The seed grows: his Kingdom, in his time

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11th Sunday in Ordinary Time, Year B: June 17, 2012
Ezek 17:22-24; Ps 92; 2 Cor 5:6-10; Mark 4:26-34

“To what shall we compare the kingdom of God?” our Lord Jesus asks. And we hear two parables from him in our Gospel reading today, both comparing the Kingdom of God to the growth of seeds.

In the second parable, the lesson is the great and perhaps surprising growth of that seed. The mustard seed starts very small—about 1/20 of an inch, or 1 or 2 mm in size—but it grows into a bush that can be 9 feet tall, depending on the variety. And so it is with the Kingdom of God, Jesus tells us: no matter how tiny and insignificant its beginnings might seem—in the world, or in an individual person’s life—it will grow to be very large indeed. We should not be fooled by the small outward appearance. As St. Paul reminds us, “We walk by faith, not by sight.” Instead, it is the life within that will prevail.

And that life is on display in the first parable as well. This time the seed is for a grain-producing plant, and there is a man who scatters it on the land. And then what does he do to make the seed grow? Nothing! He sleeps and rises. But the life within the seed is at work, sprouting and growing, first the blade, then the ear, then the full grain in the ear. He doesn’t even know how it all works; because, although he sowed the seed, it is the life within the seed that is at work.

And so it is with the Kingdom of God. We notice first that it is his kingdom; it is he who is at work. His wisdom and power are infinite; his love and mercy are without end. Although his workings are often hidden and mysterious to us, they are supremely effective. It is his kingdom, not ours; his project, his life, his gift.

And although he desires our receptiveness and cooperation, this is not the same as handing us the entire project. St. Paul used this same analogy of the growth of a plant in his first letter to the Corinthians, when he wrote (3:6-9): “I planted, Apollos watered, but God caused the growth. Therefore, neither the one who plants nor the one who waters is anything, but only God, who causes the growth… For we are God’s co-workers; you are God’s field, God’s building.”

Perhaps the time I learned this most clearly was while I was in seminary. For my 6 years in seminary were the time when I was being formed and transformed so that I could be all that a priest needs to be and serve in all the ways a priest needs to serve. And there were many dedicated priests and lay professors and sisters in the seminary who worked with great dedication to do this, in classes and Masses and counseling and spiritual direction and supervision and more. So many parts to this! But I think it was during my fourth year that I realized that more was going on. Beneath all the human observable elements, and in addition to them—I began to perceive that the Holy Spirit was moving me and my classmates along the path that he wanted, at his own pace. It was a realization that was both awe-inspiring and reassuring.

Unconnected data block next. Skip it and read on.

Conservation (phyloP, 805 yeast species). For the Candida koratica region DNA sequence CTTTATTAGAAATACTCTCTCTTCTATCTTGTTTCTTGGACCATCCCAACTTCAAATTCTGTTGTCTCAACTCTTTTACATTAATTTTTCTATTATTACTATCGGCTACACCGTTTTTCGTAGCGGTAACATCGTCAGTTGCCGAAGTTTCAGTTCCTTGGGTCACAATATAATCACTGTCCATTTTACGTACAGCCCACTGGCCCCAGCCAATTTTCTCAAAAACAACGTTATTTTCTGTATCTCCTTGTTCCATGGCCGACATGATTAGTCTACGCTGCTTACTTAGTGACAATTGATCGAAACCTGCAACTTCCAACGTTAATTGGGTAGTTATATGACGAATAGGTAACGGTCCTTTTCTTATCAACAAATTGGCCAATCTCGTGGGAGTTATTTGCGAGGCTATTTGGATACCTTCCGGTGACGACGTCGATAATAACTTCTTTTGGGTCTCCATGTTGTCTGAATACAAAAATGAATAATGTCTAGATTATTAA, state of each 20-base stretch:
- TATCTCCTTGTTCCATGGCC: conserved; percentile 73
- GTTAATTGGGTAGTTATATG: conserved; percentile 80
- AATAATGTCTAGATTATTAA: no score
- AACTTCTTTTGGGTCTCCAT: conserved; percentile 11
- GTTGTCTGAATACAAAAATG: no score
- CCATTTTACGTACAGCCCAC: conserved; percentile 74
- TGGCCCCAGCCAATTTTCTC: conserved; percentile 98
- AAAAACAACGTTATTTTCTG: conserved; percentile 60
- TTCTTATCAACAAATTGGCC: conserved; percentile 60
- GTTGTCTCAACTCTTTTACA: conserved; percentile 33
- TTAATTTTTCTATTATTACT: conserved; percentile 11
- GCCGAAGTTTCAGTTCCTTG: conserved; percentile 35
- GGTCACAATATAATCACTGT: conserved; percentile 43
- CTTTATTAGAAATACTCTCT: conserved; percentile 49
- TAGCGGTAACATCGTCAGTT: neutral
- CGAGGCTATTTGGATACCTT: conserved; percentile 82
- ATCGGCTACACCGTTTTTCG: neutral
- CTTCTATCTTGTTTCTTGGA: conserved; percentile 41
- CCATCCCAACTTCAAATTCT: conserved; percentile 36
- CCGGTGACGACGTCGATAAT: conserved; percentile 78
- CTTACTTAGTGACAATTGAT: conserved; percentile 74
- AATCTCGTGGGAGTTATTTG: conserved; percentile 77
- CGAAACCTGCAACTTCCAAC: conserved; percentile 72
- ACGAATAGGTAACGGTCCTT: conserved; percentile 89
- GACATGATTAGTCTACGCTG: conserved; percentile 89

For we are indeed God’s project; and if that is the first thing we notice, the second thing is that the growth happens according to his pace. Right in the parable, there is a rhythm to the way that Christ tells it: “sleep and rise night and day, and through it all the seed would sprout and grow.” It is the slow growth of the natural world, which does not change to match our always-connected, multitasking schedules. It is the life within the seed that is at work. But it is the slow, careful work of making a beautiful masterpiece—of making a saint—of you and me and each of those around us.

Surely the perfect illustration here comes from Jesus’ visit to the home of Mary and Martha (Luke 10:38-42). Martha, we recall, became burdened with much serving—apart from Jesus, trying to do lots of things for him, but ultimately becoming frustrated and coming to tell him what to do: “Tell [my sister] to help me.” But this is not what Jesus wants; he wants the response of Mary, who sat beside the Lord at his feet listening to him speak. And so what is his response to Martha? “Martha, Martha, you are anxious and worried about many things. There is need of only one thing. Mary has chosen the better part and it will not be taken from her.”

It is all too easy to fall into Martha’s mistake of trying to build and grow the Kingdom as our own project, our own duty, our own accomplishment. This comes from our sinful human pride, from our spiritual immaturity. And its fruit, as with Martha, is isolation; frustration and anger; discouragement; sadness; and hopelessness. If we go down that road and reach that point, may we at least, like Martha, go to Jesus and say, “Lord, do you not care?”

—and allow him to point us to Mary, whose humble trust made all the difference. For if instead we stay with him, and listen to his words and find out what kind of cooperation he desires from us—then this faith leads to joy and peace and hope. For this is the kingdom—his kingdom, at his pace—and what more could we possibly want?

To what shall we compare the kingdom of God? You are God’s field. It is God who causes the growth.Mary has chosen the better part and it will not be taken from her.” Or as Mother Teresa is often quoted as saying: “God does not ask us to be successful, but to be faithful.”

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